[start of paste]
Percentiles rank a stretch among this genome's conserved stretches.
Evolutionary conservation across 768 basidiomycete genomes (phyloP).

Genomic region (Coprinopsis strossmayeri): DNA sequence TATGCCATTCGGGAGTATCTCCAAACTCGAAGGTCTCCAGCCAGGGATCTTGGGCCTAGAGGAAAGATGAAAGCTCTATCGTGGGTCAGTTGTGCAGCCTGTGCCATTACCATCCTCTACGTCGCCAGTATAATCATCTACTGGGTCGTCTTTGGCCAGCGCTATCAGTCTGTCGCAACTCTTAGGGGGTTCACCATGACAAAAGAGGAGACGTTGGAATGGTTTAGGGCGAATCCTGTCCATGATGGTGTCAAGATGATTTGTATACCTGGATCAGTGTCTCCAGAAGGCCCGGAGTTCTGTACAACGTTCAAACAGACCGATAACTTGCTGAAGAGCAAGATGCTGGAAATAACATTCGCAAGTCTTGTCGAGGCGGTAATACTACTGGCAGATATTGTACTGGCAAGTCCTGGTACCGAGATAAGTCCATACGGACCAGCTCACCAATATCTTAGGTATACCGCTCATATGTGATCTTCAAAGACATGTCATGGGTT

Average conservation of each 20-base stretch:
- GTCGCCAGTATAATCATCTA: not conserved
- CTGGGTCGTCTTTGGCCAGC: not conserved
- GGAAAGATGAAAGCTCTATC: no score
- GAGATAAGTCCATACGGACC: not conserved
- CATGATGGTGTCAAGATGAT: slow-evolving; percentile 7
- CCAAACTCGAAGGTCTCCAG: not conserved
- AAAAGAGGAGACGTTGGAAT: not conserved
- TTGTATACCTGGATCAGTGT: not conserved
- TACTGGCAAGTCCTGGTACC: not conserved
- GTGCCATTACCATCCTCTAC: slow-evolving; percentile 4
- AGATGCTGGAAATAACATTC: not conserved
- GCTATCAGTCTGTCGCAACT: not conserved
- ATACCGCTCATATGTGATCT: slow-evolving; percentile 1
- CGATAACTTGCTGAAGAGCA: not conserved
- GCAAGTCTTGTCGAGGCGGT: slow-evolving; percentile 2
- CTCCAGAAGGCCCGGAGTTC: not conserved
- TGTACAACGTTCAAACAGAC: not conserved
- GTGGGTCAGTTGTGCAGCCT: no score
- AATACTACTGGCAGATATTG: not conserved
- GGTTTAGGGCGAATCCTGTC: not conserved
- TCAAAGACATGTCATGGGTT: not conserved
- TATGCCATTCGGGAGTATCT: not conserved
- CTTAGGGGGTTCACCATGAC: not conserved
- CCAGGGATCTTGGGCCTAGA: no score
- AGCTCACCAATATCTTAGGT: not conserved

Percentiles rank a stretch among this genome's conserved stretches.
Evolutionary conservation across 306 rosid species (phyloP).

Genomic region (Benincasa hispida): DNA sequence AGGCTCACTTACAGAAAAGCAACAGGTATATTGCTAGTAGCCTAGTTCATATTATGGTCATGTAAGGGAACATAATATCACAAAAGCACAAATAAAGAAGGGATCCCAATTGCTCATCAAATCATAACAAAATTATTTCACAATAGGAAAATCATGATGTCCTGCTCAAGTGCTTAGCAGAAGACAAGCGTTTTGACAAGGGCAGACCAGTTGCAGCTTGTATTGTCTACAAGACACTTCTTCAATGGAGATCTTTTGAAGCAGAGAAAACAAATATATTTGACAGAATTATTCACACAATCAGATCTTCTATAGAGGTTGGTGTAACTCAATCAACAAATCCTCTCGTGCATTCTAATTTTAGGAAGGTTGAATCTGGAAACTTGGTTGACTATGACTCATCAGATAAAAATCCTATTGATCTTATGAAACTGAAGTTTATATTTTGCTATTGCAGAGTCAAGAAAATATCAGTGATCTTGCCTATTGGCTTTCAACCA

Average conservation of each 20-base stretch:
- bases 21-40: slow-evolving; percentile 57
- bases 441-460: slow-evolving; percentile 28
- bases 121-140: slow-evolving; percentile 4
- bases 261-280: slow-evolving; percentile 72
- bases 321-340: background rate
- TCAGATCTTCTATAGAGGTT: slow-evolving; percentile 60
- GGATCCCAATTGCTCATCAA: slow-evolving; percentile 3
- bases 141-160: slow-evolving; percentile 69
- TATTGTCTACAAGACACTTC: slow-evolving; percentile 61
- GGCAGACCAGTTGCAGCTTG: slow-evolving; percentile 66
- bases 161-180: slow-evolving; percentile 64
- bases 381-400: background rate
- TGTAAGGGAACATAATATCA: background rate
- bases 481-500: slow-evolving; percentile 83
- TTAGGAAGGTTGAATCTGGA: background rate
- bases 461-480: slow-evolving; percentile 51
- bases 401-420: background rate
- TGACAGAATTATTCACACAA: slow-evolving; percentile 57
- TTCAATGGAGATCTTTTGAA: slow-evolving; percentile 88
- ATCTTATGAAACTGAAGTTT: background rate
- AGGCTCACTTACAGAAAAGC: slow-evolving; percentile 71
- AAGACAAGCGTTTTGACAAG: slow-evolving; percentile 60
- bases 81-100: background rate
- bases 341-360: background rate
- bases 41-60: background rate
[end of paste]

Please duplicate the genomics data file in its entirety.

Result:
Percentiles rank a stretch among this genome's conserved stretches.
Evolutionary conservation across 768 basidiomycete genomes (phyloP).

Genomic region (Coprinopsis strossmayeri): DNA sequence TATGCCATTCGGGAGTATCTCCAAACTCGAAGGTCTCCAGCCAGGGATCTTGGGCCTAGAGGAAAGATGAAAGCTCTATCGTGGGTCAGTTGTGCAGCCTGTGCCATTACCATCCTCTACGTCGCCAGTATAATCATCTACTGGGTCGTCTTTGGCCAGCGCTATCAGTCTGTCGCAACTCTTAGGGGGTTCACCATGACAAAAGAGGAGACGTTGGAATGGTTTAGGGCGAATCCTGTCCATGATGGTGTCAAGATGATTTGTATACCTGGATCAGTGTCTCCAGAAGGCCCGGAGTTCTGTACAACGTTCAAACAGACCGATAACTTGCTGAAGAGCAAGATGCTGGAAATAACATTCGCAAGTCTTGTCGAGGCGGTAATACTACTGGCAGATATTGTACTGGCAAGTCCTGGTACCGAGATAAGTCCATACGGACCAGCTCACCAATATCTTAGGTATACCGCTCATATGTGATCTTCAAAGACATGTCATGGGTT

Average conservation of each 20-base stretch:
- GTCGCCAGTATAATCATCTA: not conserved
- CTGGGTCGTCTTTGGCCAGC: not conserved
- GGAAAGATGAAAGCTCTATC: no score
- GAGATAAGTCCATACGGACC: not conserved
- CATGATGGTGTCAAGATGAT: slow-evolving; percentile 7
- CCAAACTCGAAGGTCTCCAG: not conserved
- AAAAGAGGAGACGTTGGAAT: not conserved
- TTGTATACCTGGATCAGTGT: not conserved
- TACTGGCAAGTCCTGGTACC: not conserved
- GTGCCATTACCATCCTCTAC: slow-evolving; percentile 4
- AGATGCTGGAAATAACATTC: not conserved
- GCTATCAGTCTGTCGCAACT: not conserved
- ATACCGCTCATATGTGATCT: slow-evolving; percentile 1
- CGATAACTTGCTGAAGAGCA: not conserved
- GCAAGTCTTGTCGAGGCGGT: slow-evolving; percentile 2
- CTCCAGAAGGCCCGGAGTTC: not conserved
- TGTACAACGTTCAAACAGAC: not conserved
- GTGGGTCAGTTGTGCAGCCT: no score
- AATACTACTGGCAGATATTG: not conserved
- GGTTTAGGGCGAATCCTGTC: not conserved
- TCAAAGACATGTCATGGGTT: not conserved
- TATGCCATTCGGGAGTATCT: not conserved
- CTTAGGGGGTTCACCATGAC: not conserved
- CCAGGGATCTTGGGCCTAGA: no score
- AGCTCACCAATATCTTAGGT: not conserved

Percentiles rank a stretch among this genome's conserved stretches.
Evolutionary conservation across 306 rosid species (phyloP).

Genomic region (Benincasa hispida): DNA sequence AGGCTCACTTACAGAAAAGCAACAGGTATATTGCTAGTAGCCTAGTTCATATTATGGTCATGTAAGGGAACATAATATCACAAAAGCACAAATAAAGAAGGGATCCCAATTGCTCATCAAATCATAACAAAATTATTTCACAATAGGAAAATCATGATGTCCTGCTCAAGTGCTTAGCAGAAGACAAGCGTTTTGACAAGGGCAGACCAGTTGCAGCTTGTATTGTCTACAAGACACTTCTTCAATGGAGATCTTTTGAAGCAGAGAAAACAAATATATTTGACAGAATTATTCACACAATCAGATCTTCTATAGAGGTTGGTGTAACTCAATCAACAAATCCTCTCGTGCATTCTAATTTTAGGAAGGTTGAATCTGGAAACTTGGTTGACTATGACTCATCAGATAAAAATCCTATTGATCTTATGAAACTGAAGTTTATATTTTGCTATTGCAGAGTCAAGAAAATATCAGTGATCTTGCCTATTGGCTTTCAACCA

Average conservation of each 20-base stretch:
- bases 21-40: slow-evolving; percentile 57
- bases 441-460: slow-evolving; percentile 28
- bases 121-140: slow-evolving; percentile 4
- bases 261-280: slow-evolving; percentile 72
- bases 321-340: background rate
- TCAGATCTTCTATAGAGGTT: slow-evolving; percentile 60
- GGATCCCAATTGCTCATCAA: slow-evolving; percentile 3
- bases 141-160: slow-evolving; percentile 69
- TATTGTCTACAAGACACTTC: slow-evolving; percentile 61
- GGCAGACCAGTTGCAGCTTG: slow-evolving; percentile 66
- bases 161-180: slow-evolving; percentile 64
- bases 381-400: background rate
- TGTAAGGGAACATAATATCA: background rate
- bases 481-500: slow-evolving; percentile 83
- TTAGGAAGGTTGAATCTGGA: background rate
- bases 461-480: slow-evolving; percentile 51
- bases 401-420: background rate
- TGACAGAATTATTCACACAA: slow-evolving; percentile 57
- TTCAATGGAGATCTTTTGAA: slow-evolving; percentile 88
- ATCTTATGAAACTGAAGTTT: background rate
- AGGCTCACTTACAGAAAAGC: slow-evolving; percentile 71
- AAGACAAGCGTTTTGACAAG: slow-evolving; percentile 60
- bases 81-100: background rate
- bases 341-360: background rate
- bases 41-60: background rate